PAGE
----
Discussion continued about plans for the next meeting. Thorp indicated that the format for the meeting will include a joint session with the Commission's Beneficial Use and Soil Erosion and Sedimentation Task Forces and the Great Lakes Committee of the National Association of Conservation Districts. The joint arrangement will also include a tour of the Milwaukee Port facilities, the local CDF and its beneficial use experiments as well as discussion of other water quality - erosion issues for the Milwaukee River. Dredging technologies will also be addressed. Wayne Warren (OH and GLDT Co-chair) mentioned that a major coastal resource management conference was coming to Cleveland next year (July 17-19). The GLDT could have a role such as organizing a panel discussion or convening a related event. Miller and Thorp raised the possibility of organizing a symposium on recreational boating and its connection to dredging issues and low lake levels. Coastal Zone 2001 could be the venue - to be discussed in more detail at the Milwaukee meeting.
The meeting included a field trip to the CDF where innovative efforts are underway to conserve space and implement beneficial use. For several years, coarse material (little pollution) has been mined and sold for construction purposes. Chuying Wu, with the University of Minnesota's Natural Resources Research Institute, indicated that beginning this summer an experimental machine will be installed to "clean" the sediments using a hydrocyclone. This device uses centrifugal force to separate particle sizes, thereby furnishing coarser material for acceptable uses.
Paul Eger, Minnesota Department of Natural Resources, gave a presentation on a beneficial use pilot program where material from the Erie Pier CDF is used in mine-land reclamation on the Minnesota Iron Range. This project, which began a year ago and will be substantially expanded this year, is intended to reclaim wetlands in tailing basins. There are 25,000 acres of trailing basins on Minnesota's Iron Range and hundreds of these acres were once wetlands. Three thousand cubic yards of dredged material will be railed from Duluth-Superior Harbor to the site. One of the problems to be monitored is the extent that the exotic species plant purple loosestrife is propagated in the experimental plot.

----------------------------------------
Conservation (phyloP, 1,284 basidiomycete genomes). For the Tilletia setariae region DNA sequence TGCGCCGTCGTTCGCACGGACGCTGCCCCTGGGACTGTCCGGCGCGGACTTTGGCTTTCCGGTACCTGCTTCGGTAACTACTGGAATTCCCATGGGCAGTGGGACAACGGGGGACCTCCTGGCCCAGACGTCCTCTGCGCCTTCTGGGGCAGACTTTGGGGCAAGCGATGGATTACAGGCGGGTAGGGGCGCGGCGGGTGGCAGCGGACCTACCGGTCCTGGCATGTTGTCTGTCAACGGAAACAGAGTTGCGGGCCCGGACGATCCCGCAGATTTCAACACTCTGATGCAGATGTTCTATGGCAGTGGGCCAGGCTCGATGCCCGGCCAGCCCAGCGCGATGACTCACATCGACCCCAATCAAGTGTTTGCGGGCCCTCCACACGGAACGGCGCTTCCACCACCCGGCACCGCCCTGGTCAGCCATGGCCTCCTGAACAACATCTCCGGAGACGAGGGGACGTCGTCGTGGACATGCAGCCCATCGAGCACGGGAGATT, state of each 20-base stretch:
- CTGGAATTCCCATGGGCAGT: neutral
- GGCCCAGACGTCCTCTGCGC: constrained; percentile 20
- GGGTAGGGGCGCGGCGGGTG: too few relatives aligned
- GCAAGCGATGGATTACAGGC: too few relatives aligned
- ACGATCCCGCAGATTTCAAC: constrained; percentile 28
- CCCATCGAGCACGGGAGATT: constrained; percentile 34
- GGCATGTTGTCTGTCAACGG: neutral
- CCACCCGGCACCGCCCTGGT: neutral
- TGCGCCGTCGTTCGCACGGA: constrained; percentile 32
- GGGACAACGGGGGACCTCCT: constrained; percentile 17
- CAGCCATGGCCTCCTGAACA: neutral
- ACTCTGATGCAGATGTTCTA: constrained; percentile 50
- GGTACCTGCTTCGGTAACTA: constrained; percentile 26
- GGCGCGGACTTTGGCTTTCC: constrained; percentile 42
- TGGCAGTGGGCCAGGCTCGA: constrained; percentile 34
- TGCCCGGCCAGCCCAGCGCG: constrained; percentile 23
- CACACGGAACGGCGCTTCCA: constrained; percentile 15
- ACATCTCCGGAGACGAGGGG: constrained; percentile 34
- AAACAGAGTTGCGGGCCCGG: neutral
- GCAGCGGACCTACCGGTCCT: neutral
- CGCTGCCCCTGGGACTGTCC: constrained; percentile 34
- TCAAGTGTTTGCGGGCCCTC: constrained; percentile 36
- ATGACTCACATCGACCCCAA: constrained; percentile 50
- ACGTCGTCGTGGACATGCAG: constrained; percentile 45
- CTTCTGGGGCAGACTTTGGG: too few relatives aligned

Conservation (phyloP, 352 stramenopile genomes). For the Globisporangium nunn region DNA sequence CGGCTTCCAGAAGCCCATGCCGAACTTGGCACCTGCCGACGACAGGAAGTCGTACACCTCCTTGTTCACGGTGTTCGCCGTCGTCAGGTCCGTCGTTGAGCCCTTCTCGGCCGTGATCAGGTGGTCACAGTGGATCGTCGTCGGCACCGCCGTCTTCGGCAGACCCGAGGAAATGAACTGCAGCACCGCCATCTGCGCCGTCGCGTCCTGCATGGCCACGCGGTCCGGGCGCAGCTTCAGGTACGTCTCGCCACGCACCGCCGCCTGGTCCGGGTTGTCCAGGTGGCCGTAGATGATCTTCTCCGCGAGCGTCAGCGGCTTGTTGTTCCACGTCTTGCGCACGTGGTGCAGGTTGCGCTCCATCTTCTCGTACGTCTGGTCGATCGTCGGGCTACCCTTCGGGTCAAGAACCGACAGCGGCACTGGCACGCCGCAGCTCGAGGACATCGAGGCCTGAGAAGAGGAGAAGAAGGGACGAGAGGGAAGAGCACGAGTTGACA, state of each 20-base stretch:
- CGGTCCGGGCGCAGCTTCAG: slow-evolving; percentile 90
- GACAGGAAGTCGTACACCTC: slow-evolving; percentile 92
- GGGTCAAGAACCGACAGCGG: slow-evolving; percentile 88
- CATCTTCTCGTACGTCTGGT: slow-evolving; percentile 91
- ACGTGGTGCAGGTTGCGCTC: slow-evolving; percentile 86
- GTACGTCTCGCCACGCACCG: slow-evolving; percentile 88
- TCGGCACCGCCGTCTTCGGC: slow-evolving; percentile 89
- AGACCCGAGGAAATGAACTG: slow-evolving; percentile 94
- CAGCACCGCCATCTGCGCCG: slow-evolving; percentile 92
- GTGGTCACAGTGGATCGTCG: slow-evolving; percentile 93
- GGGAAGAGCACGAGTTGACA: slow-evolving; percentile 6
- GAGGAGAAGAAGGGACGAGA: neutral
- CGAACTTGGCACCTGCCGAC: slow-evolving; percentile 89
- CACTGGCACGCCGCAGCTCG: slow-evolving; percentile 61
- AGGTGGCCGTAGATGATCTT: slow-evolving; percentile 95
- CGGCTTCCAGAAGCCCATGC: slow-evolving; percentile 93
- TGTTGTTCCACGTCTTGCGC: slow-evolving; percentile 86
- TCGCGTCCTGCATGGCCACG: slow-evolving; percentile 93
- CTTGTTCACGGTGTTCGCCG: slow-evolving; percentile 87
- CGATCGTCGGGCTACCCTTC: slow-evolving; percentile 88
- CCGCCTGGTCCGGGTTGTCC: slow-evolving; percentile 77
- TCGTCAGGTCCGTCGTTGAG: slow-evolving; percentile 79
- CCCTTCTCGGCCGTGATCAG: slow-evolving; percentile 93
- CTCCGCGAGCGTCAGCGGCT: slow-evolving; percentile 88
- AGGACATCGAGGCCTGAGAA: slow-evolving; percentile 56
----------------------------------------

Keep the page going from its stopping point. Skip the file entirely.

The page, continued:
A presentation was given by Jim Selegean (Corps - Detroit District) on the Nemadji River modeling work under the Great Lakes Sediment Management Program. One goal of the program is to facilitate a watershed approach to sediment management. The field trip also included a visit to places along the Nemadji River to observe bluff and bank slumping. The river runs through an extensive area of red clay subject to serious erosion problems. Silt from the watershed contributes to the sedimentation in the Duluth-Superior Harbor.
The Duluth meeting also featured a special guest speaker, L. Keith Yetter, retired dredging company executive who spent thirty years planning and conducting dredging work in the Duluth-Superior Harbor. He reflected on the many changes in dredging policy that have occurred on his watch - most notably the increased environmental regulation. Yetter acknowledged the need to deal appropriately with contaminated sediments but also lamented bureaucratic procedures which cause delays in dredging. As chair of the area's Harbor Technical Advisory Committee, he also suggested that dedicated staff in regulatory agencies working closely with the maritime industry and concerned citizens was a model for getting dredging work accomplished.
Last Modified: November 04, 2002